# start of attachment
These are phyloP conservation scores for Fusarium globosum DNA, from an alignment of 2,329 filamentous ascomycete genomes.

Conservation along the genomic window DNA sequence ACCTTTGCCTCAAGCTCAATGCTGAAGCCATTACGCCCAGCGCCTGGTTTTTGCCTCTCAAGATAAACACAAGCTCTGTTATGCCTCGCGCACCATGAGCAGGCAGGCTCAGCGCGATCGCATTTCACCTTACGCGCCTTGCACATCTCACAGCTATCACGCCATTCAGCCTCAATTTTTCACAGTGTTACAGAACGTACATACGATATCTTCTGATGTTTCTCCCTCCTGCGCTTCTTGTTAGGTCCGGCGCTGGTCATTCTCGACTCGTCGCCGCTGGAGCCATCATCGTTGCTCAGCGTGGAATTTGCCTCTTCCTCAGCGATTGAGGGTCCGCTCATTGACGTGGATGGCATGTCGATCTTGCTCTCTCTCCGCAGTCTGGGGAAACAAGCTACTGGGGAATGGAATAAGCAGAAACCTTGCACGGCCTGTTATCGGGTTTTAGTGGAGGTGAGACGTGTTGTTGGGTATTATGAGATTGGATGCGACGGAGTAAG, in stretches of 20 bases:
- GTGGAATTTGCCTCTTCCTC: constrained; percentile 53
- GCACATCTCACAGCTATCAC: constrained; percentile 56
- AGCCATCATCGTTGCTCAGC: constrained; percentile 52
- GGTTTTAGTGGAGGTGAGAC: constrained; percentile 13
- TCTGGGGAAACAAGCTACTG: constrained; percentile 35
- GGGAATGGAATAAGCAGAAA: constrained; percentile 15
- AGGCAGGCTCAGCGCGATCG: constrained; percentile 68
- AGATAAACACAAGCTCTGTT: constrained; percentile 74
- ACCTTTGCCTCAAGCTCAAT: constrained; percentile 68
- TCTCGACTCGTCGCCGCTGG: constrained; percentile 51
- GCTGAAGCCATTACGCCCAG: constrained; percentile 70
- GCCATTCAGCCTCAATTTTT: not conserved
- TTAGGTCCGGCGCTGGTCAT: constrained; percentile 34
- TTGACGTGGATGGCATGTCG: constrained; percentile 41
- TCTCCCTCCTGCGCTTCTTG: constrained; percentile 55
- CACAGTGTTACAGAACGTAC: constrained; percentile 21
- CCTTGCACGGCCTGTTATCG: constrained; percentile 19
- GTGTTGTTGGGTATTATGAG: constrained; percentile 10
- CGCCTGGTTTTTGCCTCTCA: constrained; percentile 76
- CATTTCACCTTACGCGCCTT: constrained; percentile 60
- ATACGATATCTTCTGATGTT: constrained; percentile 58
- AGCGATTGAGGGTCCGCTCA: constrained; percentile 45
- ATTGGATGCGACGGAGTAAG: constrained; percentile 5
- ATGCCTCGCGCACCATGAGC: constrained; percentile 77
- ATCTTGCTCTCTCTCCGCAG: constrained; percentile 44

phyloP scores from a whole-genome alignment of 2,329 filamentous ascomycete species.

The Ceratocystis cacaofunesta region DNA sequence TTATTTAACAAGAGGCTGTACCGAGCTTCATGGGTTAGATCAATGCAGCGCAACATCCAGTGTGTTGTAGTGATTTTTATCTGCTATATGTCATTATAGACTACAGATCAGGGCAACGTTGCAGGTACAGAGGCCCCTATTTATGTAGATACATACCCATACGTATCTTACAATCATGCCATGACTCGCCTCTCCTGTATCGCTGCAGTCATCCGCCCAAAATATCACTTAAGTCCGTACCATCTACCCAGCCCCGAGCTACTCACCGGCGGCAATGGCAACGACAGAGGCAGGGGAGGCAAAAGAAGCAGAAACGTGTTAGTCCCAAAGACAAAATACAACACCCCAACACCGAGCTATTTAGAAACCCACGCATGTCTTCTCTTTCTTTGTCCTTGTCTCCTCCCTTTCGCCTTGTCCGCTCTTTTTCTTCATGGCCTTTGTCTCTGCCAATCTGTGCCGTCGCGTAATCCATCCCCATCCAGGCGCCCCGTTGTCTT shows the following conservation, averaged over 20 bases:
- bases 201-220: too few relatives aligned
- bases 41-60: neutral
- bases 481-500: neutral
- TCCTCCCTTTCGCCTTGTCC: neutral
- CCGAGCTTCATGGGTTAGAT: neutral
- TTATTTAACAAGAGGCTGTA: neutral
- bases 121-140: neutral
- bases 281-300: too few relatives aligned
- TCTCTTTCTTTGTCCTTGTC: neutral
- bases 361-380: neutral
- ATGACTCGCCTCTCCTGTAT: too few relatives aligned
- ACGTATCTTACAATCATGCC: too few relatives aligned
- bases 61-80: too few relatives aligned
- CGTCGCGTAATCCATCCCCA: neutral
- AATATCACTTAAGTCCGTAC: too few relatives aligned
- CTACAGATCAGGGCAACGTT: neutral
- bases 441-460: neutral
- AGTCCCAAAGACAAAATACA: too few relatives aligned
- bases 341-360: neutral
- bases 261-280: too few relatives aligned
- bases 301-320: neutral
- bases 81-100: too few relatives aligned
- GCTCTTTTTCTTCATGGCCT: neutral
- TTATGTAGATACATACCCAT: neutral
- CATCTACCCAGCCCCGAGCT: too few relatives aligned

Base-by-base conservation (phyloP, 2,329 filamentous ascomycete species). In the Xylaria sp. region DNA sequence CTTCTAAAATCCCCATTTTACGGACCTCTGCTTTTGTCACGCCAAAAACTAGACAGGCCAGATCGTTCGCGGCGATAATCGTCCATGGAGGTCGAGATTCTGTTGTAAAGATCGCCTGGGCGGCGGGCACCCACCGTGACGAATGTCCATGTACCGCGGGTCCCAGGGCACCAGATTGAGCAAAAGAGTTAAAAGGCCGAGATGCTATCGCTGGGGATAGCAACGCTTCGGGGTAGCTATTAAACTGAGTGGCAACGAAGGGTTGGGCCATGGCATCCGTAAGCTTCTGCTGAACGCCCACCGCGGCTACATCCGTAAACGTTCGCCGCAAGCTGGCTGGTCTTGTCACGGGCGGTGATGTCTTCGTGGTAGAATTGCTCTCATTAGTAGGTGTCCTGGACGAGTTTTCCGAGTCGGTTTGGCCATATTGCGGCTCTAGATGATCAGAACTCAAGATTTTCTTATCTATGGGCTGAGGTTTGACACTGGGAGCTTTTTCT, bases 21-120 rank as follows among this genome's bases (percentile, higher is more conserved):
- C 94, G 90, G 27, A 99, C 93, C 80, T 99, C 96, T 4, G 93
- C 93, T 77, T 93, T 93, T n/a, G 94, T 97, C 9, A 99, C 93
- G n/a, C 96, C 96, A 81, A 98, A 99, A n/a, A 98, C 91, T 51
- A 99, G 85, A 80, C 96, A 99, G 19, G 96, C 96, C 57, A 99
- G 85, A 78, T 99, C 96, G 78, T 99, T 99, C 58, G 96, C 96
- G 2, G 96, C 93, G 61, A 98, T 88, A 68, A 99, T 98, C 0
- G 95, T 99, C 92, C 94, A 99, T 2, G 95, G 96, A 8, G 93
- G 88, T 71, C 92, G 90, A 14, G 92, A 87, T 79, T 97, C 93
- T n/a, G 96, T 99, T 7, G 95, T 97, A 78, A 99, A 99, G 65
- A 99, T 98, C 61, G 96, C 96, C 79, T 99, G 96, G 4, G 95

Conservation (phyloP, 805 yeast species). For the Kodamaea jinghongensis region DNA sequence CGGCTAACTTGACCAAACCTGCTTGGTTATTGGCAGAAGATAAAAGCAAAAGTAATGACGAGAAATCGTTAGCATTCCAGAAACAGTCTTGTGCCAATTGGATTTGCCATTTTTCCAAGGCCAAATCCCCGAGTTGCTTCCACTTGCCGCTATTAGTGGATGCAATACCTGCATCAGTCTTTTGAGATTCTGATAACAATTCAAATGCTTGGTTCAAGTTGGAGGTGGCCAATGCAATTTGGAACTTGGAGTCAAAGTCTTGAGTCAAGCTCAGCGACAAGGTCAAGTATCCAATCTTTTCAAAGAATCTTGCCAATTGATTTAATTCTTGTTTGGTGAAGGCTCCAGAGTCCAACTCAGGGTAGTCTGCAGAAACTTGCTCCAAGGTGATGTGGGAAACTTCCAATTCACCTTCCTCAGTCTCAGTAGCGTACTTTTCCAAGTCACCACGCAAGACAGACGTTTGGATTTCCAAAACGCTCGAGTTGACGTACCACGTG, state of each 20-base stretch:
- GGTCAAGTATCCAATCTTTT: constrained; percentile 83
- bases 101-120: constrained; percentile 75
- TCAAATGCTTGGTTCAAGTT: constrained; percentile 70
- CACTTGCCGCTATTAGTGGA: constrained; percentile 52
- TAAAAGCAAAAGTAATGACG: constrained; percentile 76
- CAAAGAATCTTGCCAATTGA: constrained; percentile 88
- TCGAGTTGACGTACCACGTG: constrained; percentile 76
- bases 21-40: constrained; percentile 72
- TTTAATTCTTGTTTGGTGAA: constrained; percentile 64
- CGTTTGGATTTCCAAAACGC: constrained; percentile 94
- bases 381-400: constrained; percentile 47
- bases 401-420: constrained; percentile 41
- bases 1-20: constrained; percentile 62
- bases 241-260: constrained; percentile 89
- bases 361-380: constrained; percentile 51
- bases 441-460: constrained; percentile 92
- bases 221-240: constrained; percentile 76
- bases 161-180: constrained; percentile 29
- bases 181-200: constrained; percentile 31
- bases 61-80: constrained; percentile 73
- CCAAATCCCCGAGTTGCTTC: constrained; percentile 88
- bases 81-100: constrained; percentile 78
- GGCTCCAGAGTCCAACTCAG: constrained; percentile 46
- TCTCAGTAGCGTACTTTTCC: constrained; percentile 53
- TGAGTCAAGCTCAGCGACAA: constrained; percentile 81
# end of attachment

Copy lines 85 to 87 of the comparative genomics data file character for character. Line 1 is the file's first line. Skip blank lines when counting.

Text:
- bases 181-200: constrained; percentile 31
- bases 61-80: constrained; percentile 73
- CCAAATCCCCGAGTTGCTTC: constrained; percentile 88